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Step It Up for Earth Day

April 11th, 2007

by Hilary Franz

In the next week leading up to Earth Day we will be posting a list of ways that you can take action in your own life to reduce your carbon emissions footprint. These conservation technology changes if made in your life will have an impact on cutting carbon emissions. But as I stated in my last blog, what is also needed is bold leadership from Washington D.C. to drive the large scale changes needed to stave off the the catastrophic effects of global warming. To this end, we urge everyone to take the first step towards reaching Congress by participating in Step It Up 2007 this Saturday, April 14! Read the rest of this entry »

New Exbiblio.com

April 6th, 2007

by Exbiblio

Come check out our new look for Exbiblio.com. We loved our old site, but we could not resist the opportunity to improve the accessibility, navigation, and let people know about our new focus. We plan to update it often, and have lots more in-store for later this year, so let us know what you think.

Happy Birthday to Martin King!

April 5th, 2007

by Ruth Hoffman

In honor of Martin’s birthday, everyone in the office brought cans of coffee and sweets to the office to donate to the Downtown Foodbank at Pike Place Market. The foodbank serves from 700 to 1,100 clients each week.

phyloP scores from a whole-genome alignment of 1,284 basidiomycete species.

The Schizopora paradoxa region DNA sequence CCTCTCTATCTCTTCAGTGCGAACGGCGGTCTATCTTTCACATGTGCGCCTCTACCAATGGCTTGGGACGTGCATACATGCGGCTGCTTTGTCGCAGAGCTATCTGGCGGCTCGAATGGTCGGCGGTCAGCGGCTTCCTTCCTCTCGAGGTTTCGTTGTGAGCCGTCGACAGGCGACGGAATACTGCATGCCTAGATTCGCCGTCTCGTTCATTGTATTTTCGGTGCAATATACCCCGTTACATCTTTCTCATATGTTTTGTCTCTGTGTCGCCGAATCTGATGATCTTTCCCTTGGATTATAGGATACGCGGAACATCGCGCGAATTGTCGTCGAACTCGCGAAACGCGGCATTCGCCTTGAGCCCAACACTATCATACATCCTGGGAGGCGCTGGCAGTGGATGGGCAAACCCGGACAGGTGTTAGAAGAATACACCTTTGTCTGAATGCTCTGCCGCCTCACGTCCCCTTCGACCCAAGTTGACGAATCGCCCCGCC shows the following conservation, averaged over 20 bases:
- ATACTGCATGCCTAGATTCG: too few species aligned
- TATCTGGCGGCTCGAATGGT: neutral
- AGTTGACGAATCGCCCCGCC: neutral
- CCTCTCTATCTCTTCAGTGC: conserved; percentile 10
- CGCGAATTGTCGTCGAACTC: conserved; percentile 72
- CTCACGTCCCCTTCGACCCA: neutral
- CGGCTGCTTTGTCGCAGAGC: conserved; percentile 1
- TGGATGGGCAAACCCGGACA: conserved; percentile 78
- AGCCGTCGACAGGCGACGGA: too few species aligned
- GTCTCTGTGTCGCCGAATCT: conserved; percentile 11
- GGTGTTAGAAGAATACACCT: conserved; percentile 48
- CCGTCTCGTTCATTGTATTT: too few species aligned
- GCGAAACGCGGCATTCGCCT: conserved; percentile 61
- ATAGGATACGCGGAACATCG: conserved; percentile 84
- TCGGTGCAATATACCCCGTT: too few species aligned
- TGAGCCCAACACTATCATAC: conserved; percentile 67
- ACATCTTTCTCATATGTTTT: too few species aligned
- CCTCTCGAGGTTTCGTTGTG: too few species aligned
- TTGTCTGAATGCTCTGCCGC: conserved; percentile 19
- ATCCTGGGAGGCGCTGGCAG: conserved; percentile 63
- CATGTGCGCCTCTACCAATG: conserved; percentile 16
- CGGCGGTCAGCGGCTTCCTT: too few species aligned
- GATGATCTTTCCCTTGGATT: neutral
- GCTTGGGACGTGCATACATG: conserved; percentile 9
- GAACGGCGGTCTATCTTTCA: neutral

Due to the downtown location of the food bank, they serve more individuals than families. Many of their clients live in the nearby low-income housing. Many live on $300 per month.
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Real warnings

April 3rd, 2007

by Hilary Franz

These days it is difficult to open a newspaper without finding some discussion about climate change. It appears that Congress is also finally waking up and taking notice. Right now there are a number of bills in Congress on the issue. Read the rest of this entry »

Axe EXBIBLIOSO, or give it some love

March 26th, 2007

by Jeff Bowman

Over the past two weeks I have been trying to get my arms around our brand strategy and trademarks. Several aspects of our current approach concern me. First of these is the name and word treatment of the company name: Exbiblio. What the name implies is “formerly a library of books,” or “out of the book.” This is clever enough. Exbiblio, however, is a tongue twisting four syllables so it only works as a company name; not as a product or services brand name to be featured in our communications with consumers. More troubling are the font, color palette and logo as outlined in our style guide. THEY ALL SCREAM GOTHIC . In fact, our font choice is even called Gothic. Our tagline (The Paper Renaissance) doesn’t make any connection with the digital world. Amusingly, it is even more of a disconnect when you consider that the Renaissance included the decline of Gothic architecture.

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March 16th, 2007

by Lauren Summers

As some readers know, just before Thanksgiving, Exbiblio was forced to take a step back and re-assess the project and plan for the company. To avoid crashing and burning financially, a number of great employees had to be let go and it was a hard time both for those leaving and the few staying. Uncertainty permeated the office, but there remained a belief in the product and hopefulness for its success.